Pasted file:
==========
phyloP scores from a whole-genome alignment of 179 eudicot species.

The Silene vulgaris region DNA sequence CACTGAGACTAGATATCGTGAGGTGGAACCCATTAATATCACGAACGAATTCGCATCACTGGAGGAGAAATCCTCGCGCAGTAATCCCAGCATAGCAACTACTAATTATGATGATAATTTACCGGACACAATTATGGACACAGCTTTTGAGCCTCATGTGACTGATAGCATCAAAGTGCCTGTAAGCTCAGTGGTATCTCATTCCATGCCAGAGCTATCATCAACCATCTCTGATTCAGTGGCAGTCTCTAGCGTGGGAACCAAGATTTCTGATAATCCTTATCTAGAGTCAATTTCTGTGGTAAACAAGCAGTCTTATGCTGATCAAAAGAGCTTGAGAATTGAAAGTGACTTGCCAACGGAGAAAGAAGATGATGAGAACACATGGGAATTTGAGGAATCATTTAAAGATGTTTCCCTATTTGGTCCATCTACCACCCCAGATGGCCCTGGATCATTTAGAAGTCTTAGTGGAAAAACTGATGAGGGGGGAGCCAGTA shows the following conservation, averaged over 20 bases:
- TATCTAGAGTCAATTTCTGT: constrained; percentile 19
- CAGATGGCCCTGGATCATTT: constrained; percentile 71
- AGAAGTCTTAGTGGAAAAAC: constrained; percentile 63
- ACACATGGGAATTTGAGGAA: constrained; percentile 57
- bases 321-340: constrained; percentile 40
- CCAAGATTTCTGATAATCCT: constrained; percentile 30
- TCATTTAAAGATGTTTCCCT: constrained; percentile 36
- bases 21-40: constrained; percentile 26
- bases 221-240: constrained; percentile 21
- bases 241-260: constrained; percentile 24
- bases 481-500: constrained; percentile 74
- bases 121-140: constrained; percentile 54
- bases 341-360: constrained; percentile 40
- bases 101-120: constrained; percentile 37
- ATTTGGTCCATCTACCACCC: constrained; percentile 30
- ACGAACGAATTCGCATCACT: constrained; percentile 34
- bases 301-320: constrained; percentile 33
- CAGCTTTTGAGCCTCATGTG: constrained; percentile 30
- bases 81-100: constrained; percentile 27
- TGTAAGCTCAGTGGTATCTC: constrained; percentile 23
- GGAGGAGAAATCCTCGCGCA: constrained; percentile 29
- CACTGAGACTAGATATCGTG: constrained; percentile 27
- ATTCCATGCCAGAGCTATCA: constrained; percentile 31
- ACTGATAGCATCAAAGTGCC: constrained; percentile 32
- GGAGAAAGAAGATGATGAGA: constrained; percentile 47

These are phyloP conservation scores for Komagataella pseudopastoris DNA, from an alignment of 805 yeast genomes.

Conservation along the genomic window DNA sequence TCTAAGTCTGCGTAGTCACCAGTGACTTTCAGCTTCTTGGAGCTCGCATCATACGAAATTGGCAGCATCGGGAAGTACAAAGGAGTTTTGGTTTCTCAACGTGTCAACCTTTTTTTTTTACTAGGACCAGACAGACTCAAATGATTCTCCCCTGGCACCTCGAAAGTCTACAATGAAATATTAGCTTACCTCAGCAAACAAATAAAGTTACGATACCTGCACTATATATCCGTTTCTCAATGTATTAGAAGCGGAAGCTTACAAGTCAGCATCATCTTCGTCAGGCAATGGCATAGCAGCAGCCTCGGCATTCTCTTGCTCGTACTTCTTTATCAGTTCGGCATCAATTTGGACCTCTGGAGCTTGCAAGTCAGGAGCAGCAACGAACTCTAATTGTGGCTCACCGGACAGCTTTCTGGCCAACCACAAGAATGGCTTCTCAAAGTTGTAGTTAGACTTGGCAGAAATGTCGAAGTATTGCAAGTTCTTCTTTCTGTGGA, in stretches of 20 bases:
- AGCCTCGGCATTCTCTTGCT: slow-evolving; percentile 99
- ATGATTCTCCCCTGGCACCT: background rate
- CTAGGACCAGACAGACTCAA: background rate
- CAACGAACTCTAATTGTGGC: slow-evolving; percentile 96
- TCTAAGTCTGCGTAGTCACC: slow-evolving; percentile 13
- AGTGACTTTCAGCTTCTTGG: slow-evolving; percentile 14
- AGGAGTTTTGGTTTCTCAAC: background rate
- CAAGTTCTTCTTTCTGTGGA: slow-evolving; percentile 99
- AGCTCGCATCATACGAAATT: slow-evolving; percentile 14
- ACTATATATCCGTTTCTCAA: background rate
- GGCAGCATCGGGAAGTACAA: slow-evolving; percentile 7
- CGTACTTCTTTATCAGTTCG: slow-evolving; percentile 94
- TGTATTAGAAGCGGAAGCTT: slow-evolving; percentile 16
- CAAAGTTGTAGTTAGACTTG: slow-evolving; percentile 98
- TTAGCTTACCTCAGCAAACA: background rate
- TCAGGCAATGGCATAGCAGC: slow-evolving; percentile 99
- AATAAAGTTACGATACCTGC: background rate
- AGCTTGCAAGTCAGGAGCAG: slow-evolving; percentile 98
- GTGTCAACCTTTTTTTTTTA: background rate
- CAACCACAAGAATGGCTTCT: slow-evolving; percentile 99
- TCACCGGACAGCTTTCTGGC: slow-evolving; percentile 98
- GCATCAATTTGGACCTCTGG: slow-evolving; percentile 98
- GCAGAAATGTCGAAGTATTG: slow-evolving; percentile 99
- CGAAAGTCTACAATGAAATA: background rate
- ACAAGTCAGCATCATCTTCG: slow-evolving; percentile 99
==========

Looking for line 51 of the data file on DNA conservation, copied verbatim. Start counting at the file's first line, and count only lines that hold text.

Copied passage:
- GCATCAATTTGGACCTCTGG: slow-evolving; percentile 98